The other day, on a mission to gather books that needed to be returned to the library, I waded through my older child’s room, skirting piles of stuffed animals and hopping over scattered markers, colored pencils, Pokémon cards, nail polish, sketchbooks, Littlest Pet Shop figurines, and who knows what else. I found the library books mixed in with some of my girl’s books, on the floor by the shelves.
While culling the borrowed from the owned, I came across a few picture books that I used to read to the kids. Oh, these books! They looked ravaged with love: bent, tattered, scribbled upon, torn, even (in the case of the board books) chewed. I still know some of their lines by heart: “Little bird, biddle bird, time for your snack. But Mommy is busy and hasn’t come back” and “Chicka chicka boom boom! Will there be enough room? Look who’s coming. L M N O P!” and “Goodnight, stars. Goodnight, air. Goodnight, noises everywhere.”
I bet you know some of these words, too.
When I finished crying into the picture books, I set them aside, made a stack of the library items, then straightened the bookshelves. There, I found our well-worn copy of Harold and the Purple Crayon by Crockett Johnson. My kids adored this one, too. It has an evocative premise: Harold, the young protagonist, creates his own world by drawing it. For instance, when he wants to go for a moonlit walk, he draws the moon and a path. When the path proves too long, he fashions a shortcut. Everything that unfolds in the story—from dangers to desires—springs from his spontaneous purple-crayoned world-building.
As I was rereading Harold and the Purple Crayon, I was struck by its meta quality, how the author created a story about creating stories. Something else struck me, too. Something that made me reflect on a question I’ve been asked before: “Which fuels your stories—character or plot?” My friend, writer Tommy Dean, in his marvelous mini-interview series, puts it this way: “Which is your writerly lifejacket?”
This question, however worded, recognizes that some authors pay especially close attention to the human aspect of their stories, their characters’ quirks, longings, growth, and connections, and it’s the authors’ expert character development that consequently keeps readers reading. Other authors, on the other hand, are masters of plotting, and their establishing and sequencing of intriguing events make their readers hungry for what will happen next.
In the past, I’ve never answered this character-or-plot question to my satisfaction. But now I think I could, thanks to Harold—and also thanks to my latest endeavor.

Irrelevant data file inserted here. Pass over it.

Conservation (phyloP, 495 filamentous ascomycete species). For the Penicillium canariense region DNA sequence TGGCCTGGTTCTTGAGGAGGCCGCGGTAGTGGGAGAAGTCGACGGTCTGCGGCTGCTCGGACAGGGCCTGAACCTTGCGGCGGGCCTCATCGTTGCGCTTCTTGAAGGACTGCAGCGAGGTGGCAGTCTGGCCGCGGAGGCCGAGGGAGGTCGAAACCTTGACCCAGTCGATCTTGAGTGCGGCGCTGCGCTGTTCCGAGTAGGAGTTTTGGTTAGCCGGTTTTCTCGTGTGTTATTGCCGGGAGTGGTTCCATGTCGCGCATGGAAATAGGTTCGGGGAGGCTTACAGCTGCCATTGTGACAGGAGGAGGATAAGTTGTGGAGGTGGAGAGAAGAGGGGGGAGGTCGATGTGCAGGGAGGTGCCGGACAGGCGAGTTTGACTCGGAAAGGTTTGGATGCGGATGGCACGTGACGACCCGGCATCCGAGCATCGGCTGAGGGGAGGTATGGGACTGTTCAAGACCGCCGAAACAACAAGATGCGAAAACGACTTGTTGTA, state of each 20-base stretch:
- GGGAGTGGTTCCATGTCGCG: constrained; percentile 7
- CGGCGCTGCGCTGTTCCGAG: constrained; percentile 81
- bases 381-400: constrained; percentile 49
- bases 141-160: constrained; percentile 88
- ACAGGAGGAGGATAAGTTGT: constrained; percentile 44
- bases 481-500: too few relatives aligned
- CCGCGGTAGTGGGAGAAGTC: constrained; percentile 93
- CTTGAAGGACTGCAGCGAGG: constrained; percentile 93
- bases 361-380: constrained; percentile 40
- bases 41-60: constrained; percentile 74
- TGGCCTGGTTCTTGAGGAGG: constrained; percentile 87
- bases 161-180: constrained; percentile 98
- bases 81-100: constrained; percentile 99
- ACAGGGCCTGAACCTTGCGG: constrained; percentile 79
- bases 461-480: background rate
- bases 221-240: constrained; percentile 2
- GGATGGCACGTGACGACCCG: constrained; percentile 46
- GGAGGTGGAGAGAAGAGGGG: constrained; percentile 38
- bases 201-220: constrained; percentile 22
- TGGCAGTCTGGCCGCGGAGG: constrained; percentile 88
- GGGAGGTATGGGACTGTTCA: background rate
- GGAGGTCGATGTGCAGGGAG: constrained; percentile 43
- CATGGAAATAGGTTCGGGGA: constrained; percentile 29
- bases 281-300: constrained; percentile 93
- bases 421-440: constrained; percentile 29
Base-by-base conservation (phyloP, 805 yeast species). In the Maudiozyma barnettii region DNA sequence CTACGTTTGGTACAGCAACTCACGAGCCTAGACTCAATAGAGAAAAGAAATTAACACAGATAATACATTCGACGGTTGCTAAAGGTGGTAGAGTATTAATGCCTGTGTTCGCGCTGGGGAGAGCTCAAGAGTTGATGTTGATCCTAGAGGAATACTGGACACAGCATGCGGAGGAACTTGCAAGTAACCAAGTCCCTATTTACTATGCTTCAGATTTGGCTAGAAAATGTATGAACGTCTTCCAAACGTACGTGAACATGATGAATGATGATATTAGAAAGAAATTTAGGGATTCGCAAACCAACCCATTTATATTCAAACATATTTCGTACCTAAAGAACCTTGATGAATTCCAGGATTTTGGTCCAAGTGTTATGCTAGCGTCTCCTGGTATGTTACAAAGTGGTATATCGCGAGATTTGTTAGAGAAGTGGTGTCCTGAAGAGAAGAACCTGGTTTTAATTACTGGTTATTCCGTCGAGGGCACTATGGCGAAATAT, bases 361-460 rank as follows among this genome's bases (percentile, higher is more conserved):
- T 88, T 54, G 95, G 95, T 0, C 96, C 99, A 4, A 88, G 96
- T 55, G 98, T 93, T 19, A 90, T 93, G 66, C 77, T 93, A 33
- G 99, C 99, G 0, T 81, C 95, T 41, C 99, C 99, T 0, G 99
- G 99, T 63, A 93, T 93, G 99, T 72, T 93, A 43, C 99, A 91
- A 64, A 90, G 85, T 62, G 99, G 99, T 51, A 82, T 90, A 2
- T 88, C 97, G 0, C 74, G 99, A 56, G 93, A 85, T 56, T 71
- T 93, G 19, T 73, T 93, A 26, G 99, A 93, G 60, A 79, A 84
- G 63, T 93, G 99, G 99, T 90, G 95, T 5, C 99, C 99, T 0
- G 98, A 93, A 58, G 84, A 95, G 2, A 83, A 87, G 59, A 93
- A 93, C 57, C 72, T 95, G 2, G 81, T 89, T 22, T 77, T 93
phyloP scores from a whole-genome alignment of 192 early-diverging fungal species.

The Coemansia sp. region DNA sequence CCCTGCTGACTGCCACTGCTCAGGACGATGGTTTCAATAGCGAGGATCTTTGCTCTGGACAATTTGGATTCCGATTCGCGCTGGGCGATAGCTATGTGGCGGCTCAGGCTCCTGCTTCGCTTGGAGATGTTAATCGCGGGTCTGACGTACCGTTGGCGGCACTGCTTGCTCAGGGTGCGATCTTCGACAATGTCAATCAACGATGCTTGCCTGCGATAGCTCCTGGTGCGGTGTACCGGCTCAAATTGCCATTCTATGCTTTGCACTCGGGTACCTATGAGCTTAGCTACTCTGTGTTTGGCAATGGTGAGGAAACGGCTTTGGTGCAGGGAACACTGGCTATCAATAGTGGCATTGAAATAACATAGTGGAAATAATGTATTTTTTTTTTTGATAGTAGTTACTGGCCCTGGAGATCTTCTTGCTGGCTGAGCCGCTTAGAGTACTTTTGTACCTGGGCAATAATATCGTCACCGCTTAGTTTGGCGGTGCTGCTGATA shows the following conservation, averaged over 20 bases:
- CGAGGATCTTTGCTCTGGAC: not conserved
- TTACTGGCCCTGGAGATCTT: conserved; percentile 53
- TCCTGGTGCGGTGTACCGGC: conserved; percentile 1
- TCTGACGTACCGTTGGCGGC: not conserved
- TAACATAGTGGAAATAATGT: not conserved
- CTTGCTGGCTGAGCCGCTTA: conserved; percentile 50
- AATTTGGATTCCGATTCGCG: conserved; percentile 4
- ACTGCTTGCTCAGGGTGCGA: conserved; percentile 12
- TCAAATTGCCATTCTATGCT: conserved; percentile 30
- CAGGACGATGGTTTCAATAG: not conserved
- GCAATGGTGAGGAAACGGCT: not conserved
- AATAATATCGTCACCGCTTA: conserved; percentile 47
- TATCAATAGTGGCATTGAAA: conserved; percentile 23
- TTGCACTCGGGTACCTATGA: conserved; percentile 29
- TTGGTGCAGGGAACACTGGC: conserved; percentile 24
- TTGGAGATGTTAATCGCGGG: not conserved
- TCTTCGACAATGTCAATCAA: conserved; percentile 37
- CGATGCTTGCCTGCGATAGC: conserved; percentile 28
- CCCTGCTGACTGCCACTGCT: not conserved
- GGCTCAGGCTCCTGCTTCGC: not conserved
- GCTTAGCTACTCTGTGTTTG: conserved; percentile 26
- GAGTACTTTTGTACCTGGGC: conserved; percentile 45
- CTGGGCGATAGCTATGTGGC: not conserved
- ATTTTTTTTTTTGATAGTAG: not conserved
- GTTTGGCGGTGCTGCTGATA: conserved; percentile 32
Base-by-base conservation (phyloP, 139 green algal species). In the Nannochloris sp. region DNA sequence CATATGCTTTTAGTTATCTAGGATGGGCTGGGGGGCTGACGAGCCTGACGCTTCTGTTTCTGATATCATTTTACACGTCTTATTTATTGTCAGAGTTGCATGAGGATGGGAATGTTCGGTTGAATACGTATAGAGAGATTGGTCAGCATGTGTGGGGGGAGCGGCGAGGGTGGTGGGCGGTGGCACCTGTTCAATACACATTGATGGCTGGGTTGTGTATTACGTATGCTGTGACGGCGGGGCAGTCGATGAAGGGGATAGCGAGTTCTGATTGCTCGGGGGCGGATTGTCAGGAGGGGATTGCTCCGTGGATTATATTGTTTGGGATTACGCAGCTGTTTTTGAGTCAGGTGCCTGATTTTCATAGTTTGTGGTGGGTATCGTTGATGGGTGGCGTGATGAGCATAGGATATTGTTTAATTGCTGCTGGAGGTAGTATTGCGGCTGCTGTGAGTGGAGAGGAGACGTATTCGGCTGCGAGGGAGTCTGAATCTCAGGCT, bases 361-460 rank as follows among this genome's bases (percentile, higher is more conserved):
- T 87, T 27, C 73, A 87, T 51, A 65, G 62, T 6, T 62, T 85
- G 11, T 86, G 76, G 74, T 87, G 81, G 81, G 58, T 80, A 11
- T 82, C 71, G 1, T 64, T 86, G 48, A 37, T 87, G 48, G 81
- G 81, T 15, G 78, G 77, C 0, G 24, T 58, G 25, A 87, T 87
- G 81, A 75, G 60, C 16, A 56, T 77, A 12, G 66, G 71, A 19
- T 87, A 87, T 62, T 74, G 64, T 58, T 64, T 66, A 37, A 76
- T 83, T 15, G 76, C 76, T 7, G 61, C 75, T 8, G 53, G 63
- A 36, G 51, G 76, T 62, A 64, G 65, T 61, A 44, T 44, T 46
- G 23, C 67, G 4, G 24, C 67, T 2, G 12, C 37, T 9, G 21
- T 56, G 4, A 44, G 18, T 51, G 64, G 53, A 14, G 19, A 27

I’m currently in the thick of revisions (again!). Though my characters are pulling their weight, the plot needs a bit of work. I’m in the process of altering an important thread and have cut paragraphs, added replacements in the margins, tucked sentences into the spaces between lines, and written whole new scenes in my notebook.
As tedious as this job might sound, it’s actually turned out to be remarkably doable. Not easy. Definitely time-consuming. But manageable. On some days, even fun. It certainly doesn’t have me tearing out my hair, pacing, or cursing. And I’m beginning to realize this task has been possible because one thing I don’t have to change is the setting.
I’m very glad I don’t have to change it because I like my setting. The story primarily takes place during a blizzard and in an old cobblestone inn that sits on an odd intersection of five corners in a small western New York town. This town has a rich past, thanks to its swath of the Erie Canal. The spaces within Five Corners—Molly Knack’s attic bedroom, Grandma’s kitchen, and the oldest part of the inn, an unused wing that ends up being opened during the snowstorm to accommodate some stranded travelers—are like individual members of a family, each boasting its own “personality.” The inn, its rooms, the rugged landscape of snow country…this setting feels real to me. It is a place in which many things can transpire—dangers and disappointments, mysteries and revelations, fun and fighting. Friendships. Healing. Hope.
The setting even permits a ghost or two.
What my characters do and how the plot unfolds largely depend on this setting: Five Corners Inn holds a secret that must be uncovered to avert disaster, and yet it also holds obstacles complicating this secret’s discovery, not the least of which are the characters, themselves, their internal and external conflicts, exacerbated by the proximity that the blizzard has enforced. So imperative is this setting to the story—so dramatically does it act on the characters and shape their actions and thoughts—that it practically qualifies as a character. It is layered, complex, surprising, unpredictable.
So back to that character-or-plot question. Now I would answer, “Both, plus setting.” It’s obviously important to create complicated characters and finagle interesting plots. But I’m beginning to see how necessary setting is in helping me to accomplish those tasks.
I am able to revise what happens in this story because the world of the story allows for new happenings. It could, in theory, allow for countless happenings, far more than I need for the book. The setting is both sound and yielding—that is, high-yielding, as in generative.
If a writer establishes the right setting—a convincing and compelling one, described in such detail that it bears the attributes of a real environment—the setting can represent more than the time and place in which a story is set. It even can do more than become a vehicle for symbolism and metaphor or a way to illuminate the character through whose point of view the setting is described. The setting can, in fact, engender the story.
It can permit things to happen. Indeed, it may cause them to occur.